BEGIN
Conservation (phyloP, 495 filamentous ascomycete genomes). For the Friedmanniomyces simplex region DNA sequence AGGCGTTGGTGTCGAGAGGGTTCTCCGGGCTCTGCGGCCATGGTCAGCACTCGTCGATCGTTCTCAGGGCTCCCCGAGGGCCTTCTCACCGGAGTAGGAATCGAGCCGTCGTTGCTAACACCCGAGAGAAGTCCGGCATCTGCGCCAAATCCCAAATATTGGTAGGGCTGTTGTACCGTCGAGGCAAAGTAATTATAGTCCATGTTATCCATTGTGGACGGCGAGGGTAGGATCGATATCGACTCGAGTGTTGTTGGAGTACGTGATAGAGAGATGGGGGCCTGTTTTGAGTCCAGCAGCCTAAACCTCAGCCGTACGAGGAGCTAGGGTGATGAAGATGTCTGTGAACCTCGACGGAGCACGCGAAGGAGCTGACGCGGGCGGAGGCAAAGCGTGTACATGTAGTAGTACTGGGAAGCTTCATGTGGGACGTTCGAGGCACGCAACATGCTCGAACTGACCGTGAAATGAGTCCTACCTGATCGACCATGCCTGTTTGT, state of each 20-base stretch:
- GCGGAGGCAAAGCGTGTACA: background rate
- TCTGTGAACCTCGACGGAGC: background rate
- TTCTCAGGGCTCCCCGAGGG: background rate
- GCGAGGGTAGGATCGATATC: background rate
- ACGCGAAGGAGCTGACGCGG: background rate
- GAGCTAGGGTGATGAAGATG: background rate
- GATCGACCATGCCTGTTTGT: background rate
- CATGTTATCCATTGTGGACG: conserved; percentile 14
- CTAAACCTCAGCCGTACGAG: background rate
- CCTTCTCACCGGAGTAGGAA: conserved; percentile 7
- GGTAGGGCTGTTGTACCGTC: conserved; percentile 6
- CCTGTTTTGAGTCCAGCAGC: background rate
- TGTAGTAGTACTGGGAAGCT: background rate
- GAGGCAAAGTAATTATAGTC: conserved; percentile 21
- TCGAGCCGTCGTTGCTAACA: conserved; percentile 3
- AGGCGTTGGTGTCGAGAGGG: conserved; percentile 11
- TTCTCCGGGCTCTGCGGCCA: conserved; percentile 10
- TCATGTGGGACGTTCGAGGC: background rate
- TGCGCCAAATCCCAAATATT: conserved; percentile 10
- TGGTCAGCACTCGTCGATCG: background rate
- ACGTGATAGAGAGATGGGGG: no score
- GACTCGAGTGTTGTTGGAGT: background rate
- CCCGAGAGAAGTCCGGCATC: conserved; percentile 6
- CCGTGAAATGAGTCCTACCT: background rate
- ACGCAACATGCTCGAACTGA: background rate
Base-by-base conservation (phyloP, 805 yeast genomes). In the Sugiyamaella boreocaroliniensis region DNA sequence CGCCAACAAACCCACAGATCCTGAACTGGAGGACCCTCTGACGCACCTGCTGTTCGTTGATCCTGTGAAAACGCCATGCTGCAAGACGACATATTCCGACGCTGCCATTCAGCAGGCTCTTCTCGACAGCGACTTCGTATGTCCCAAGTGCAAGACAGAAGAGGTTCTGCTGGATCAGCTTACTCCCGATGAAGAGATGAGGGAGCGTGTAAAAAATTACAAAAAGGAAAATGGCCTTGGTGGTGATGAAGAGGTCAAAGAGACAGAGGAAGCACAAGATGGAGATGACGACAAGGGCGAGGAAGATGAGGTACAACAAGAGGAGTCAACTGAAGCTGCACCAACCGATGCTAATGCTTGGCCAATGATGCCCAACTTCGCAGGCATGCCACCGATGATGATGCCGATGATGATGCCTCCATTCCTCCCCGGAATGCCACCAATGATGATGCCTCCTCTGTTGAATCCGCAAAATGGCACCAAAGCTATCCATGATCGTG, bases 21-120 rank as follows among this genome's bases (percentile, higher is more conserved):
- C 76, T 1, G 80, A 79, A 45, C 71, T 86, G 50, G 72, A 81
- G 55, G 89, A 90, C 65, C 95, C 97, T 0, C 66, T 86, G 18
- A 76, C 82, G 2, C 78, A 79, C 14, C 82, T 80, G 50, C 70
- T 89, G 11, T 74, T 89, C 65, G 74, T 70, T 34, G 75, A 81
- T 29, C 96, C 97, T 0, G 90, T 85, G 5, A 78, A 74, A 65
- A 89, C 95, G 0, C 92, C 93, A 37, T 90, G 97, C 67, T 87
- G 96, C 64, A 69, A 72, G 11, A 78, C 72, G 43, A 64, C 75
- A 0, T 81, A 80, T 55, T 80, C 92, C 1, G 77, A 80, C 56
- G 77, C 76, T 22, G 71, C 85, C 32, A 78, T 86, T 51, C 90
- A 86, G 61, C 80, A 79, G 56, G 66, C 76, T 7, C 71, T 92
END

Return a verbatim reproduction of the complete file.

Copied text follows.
Conservation (phyloP, 495 filamentous ascomycete genomes). For the Friedmanniomyces simplex region DNA sequence AGGCGTTGGTGTCGAGAGGGTTCTCCGGGCTCTGCGGCCATGGTCAGCACTCGTCGATCGTTCTCAGGGCTCCCCGAGGGCCTTCTCACCGGAGTAGGAATCGAGCCGTCGTTGCTAACACCCGAGAGAAGTCCGGCATCTGCGCCAAATCCCAAATATTGGTAGGGCTGTTGTACCGTCGAGGCAAAGTAATTATAGTCCATGTTATCCATTGTGGACGGCGAGGGTAGGATCGATATCGACTCGAGTGTTGTTGGAGTACGTGATAGAGAGATGGGGGCCTGTTTTGAGTCCAGCAGCCTAAACCTCAGCCGTACGAGGAGCTAGGGTGATGAAGATGTCTGTGAACCTCGACGGAGCACGCGAAGGAGCTGACGCGGGCGGAGGCAAAGCGTGTACATGTAGTAGTACTGGGAAGCTTCATGTGGGACGTTCGAGGCACGCAACATGCTCGAACTGACCGTGAAATGAGTCCTACCTGATCGACCATGCCTGTTTGT, state of each 20-base stretch:
- GCGGAGGCAAAGCGTGTACA: background rate
- TCTGTGAACCTCGACGGAGC: background rate
- TTCTCAGGGCTCCCCGAGGG: background rate
- GCGAGGGTAGGATCGATATC: background rate
- ACGCGAAGGAGCTGACGCGG: background rate
- GAGCTAGGGTGATGAAGATG: background rate
- GATCGACCATGCCTGTTTGT: background rate
- CATGTTATCCATTGTGGACG: conserved; percentile 14
- CTAAACCTCAGCCGTACGAG: background rate
- CCTTCTCACCGGAGTAGGAA: conserved; percentile 7
- GGTAGGGCTGTTGTACCGTC: conserved; percentile 6
- CCTGTTTTGAGTCCAGCAGC: background rate
- TGTAGTAGTACTGGGAAGCT: background rate
- GAGGCAAAGTAATTATAGTC: conserved; percentile 21
- TCGAGCCGTCGTTGCTAACA: conserved; percentile 3
- AGGCGTTGGTGTCGAGAGGG: conserved; percentile 11
- TTCTCCGGGCTCTGCGGCCA: conserved; percentile 10
- TCATGTGGGACGTTCGAGGC: background rate
- TGCGCCAAATCCCAAATATT: conserved; percentile 10
- TGGTCAGCACTCGTCGATCG: background rate
- ACGTGATAGAGAGATGGGGG: no score
- GACTCGAGTGTTGTTGGAGT: background rate
- CCCGAGAGAAGTCCGGCATC: conserved; percentile 6
- CCGTGAAATGAGTCCTACCT: background rate
- ACGCAACATGCTCGAACTGA: background rate
Base-by-base conservation (phyloP, 805 yeast genomes). In the Sugiyamaella boreocaroliniensis region DNA sequence CGCCAACAAACCCACAGATCCTGAACTGGAGGACCCTCTGACGCACCTGCTGTTCGTTGATCCTGTGAAAACGCCATGCTGCAAGACGACATATTCCGACGCTGCCATTCAGCAGGCTCTTCTCGACAGCGACTTCGTATGTCCCAAGTGCAAGACAGAAGAGGTTCTGCTGGATCAGCTTACTCCCGATGAAGAGATGAGGGAGCGTGTAAAAAATTACAAAAAGGAAAATGGCCTTGGTGGTGATGAAGAGGTCAAAGAGACAGAGGAAGCACAAGATGGAGATGACGACAAGGGCGAGGAAGATGAGGTACAACAAGAGGAGTCAACTGAAGCTGCACCAACCGATGCTAATGCTTGGCCAATGATGCCCAACTTCGCAGGCATGCCACCGATGATGATGCCGATGATGATGCCTCCATTCCTCCCCGGAATGCCACCAATGATGATGCCTCCTCTGTTGAATCCGCAAAATGGCACCAAAGCTATCCATGATCGTG, bases 21-120 rank as follows among this genome's bases (percentile, higher is more conserved):
- C 76, T 1, G 80, A 79, A 45, C 71, T 86, G 50, G 72, A 81
- G 55, G 89, A 90, C 65, C 95, C 97, T 0, C 66, T 86, G 18
- A 76, C 82, G 2, C 78, A 79, C 14, C 82, T 80, G 50, C 70
- T 89, G 11, T 74, T 89, C 65, G 74, T 70, T 34, G 75, A 81
- T 29, C 96, C 97, T 0, G 90, T 85, G 5, A 78, A 74, A 65
- A 89, C 95, G 0, C 92, C 93, A 37, T 90, G 97, C 67, T 87
- G 96, C 64, A 69, A 72, G 11, A 78, C 72, G 43, A 64, C 75
- A 0, T 81, A 80, T 55, T 80, C 92, C 1, G 77, A 80, C 56
- G 77, C 76, T 22, G 71, C 85, C 32, A 78, T 86, T 51, C 90
- A 86, G 61, C 80, A 79, G 56, G 66, C 76, T 7, C 71, T 92